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Ancient Roman Architecture

Ancient Roman architecture originated with the Etruscans who came to Italy in the 12th century BCE. The architecture would later draw from many civilizations that became a part of the Roman Empire. Understanding the characteristics of ancient Roman architecture is important to understanding how it influenced the world.

Ancient Roman Architecture

The Etruscans utilized many Greek and Phoenician styles in their architecture. They built huge temples to honor their gods. As the Roman Empire grew and spread to half of the civilized world, the need arose for many things, like roads for faster transportation. Of course the conquerors needed large, impressive buildings to show their dominance and power.

The ancient Romans built square forums featuring shops, temples, and public buildings (basilicas) around them. Theatres and amphitheaters were needed for entertaining large crowds and enormous arches were built to herald their victories. Another major development was the building of the aqueducts. The Romans built 51,000 miles of roads in their empire, hence the saying, "all roads lead to Rome".

One of the most important contributions made to the world from ancient Roman builders was the development of weight-bearing concrete. Before the first century B.C.E., there had been a concrete-like substance, but the Romans improved it so that it was strong enough to stand on its own and could actually replace stone.

By the third century, this concrete was near-perfect. It was made of lime mortar, water, sand, and stones. Since concrete could be easily made and the wooden frames for it be used repeatedly, this building method was more efficient and cheaper than building with only stone.

Arches and Domes

The development of concrete paved the way for the arch and the dome. The arch used wooden supports and blocks designed to direct force towards the keystone placed at the top of the arch. This keystone was the last block to be placed during the construction.

The arch led to covering larger spaces such as basilicas and public baths with vaulted ceilings. The Romans favored the dome in their construction, like in Hadrian's Pantheon. Other examples of Roman architecture from ancient times include the Coliseum, the Hippodrome, and the Pantheon.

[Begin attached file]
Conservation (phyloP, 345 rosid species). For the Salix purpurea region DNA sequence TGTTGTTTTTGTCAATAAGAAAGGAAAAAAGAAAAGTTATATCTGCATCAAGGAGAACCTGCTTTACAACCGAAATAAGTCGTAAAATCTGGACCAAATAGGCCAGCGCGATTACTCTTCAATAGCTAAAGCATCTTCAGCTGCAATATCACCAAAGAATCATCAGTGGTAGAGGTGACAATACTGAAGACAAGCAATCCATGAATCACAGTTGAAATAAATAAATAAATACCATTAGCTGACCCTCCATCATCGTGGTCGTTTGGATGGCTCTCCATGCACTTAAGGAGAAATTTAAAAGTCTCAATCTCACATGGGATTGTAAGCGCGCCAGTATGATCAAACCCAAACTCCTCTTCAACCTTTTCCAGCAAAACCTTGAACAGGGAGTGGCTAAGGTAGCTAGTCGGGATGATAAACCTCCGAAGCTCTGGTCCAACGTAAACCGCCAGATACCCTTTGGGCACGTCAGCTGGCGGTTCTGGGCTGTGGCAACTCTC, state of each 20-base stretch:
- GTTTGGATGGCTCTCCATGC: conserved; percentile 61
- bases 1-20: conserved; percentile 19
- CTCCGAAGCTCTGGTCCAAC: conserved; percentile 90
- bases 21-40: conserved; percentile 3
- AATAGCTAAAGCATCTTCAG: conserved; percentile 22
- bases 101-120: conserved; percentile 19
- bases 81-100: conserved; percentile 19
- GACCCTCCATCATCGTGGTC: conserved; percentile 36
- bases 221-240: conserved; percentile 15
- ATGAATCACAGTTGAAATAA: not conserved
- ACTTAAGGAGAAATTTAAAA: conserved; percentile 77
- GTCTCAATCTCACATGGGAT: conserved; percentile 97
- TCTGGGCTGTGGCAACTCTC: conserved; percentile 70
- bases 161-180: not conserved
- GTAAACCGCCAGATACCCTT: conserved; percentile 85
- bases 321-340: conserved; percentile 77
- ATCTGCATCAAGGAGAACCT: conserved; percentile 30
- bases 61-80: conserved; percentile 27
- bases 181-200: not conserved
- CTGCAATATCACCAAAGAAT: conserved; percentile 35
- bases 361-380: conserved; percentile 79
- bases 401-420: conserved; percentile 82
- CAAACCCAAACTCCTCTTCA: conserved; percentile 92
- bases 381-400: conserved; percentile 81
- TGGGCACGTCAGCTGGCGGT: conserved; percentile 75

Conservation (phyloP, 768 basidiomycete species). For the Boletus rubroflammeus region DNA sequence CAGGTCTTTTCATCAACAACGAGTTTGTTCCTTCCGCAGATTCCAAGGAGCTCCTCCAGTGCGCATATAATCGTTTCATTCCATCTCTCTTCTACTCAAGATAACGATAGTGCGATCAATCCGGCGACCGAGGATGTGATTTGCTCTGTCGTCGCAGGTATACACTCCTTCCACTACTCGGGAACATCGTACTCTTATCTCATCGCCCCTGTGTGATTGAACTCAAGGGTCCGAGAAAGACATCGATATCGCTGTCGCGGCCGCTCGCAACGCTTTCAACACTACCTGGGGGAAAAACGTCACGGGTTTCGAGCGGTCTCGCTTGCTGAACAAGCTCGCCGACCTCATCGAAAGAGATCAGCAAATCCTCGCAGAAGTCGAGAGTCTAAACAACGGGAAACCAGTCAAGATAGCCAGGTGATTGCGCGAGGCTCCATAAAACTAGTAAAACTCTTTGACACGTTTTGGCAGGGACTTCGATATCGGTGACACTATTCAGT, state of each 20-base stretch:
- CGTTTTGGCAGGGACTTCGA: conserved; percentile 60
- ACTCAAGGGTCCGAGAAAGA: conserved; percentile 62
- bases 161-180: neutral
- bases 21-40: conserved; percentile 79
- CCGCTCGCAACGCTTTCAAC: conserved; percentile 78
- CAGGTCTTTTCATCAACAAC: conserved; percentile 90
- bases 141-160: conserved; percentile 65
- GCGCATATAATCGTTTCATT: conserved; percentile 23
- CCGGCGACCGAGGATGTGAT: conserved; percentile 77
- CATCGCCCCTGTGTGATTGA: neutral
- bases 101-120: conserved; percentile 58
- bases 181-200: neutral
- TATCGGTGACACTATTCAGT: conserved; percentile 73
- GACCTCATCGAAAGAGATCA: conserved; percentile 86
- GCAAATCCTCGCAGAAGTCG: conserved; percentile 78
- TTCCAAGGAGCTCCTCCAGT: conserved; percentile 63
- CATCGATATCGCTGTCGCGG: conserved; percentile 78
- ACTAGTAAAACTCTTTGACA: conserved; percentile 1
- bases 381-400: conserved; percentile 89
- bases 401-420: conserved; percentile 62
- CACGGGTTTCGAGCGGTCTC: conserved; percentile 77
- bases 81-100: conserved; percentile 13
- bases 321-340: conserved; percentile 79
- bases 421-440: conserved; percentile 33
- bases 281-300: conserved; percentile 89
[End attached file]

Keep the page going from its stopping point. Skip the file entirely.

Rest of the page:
The Coliseum

Emperor Titus opened the Coliseum in 80 AD with 100 days of games. These included celebrations and bloody exhibitions that included animals and gladiators. The Coliseum was covered with a canvas that had a hole in the center to let in the sunlight. About 50,000 people could fit inside the stadium. The word "Coliseum" was taken from an enormous (colossal) statue of Nero that stood close to the amphitheatre. Its real name was the Flavian Amphitheatre. The word "arena" comes from the Latin word for sand. Sand was placed on the floor of the stadium to soak up blood.

The Hippodrome

The Hippodrome was a building that was constructed for horse and chariot races. One of the most famous ones is The Circus Maximus. It was 600 meters in length and 200 meters in width. Its capacity was 250,000 people, which was about one quarter of Rome's population. Other circuses in Rome were the Circus Flaminius, the Circus Gai et Neronis, and the Circus Maxentius.

The Pantheon

The Pantheon was named from a Greek word meaning "to every god". It was built by Marcus Agrippa around 27 BCE and was destroyed by fire in 80 AD. The Emperor Hadrian rebuilt the Pantheon using the original design around 126 AD. It has Corinthian columns and a concrete dome, the largest un-reinforced one in the world. The inside of the Pantheon measures 43.3 meters, or 142 feet, in both height and diameter. Sunlight and air enters through a circle in the center of the roof that is 8 meters 92 centimeters in diameter.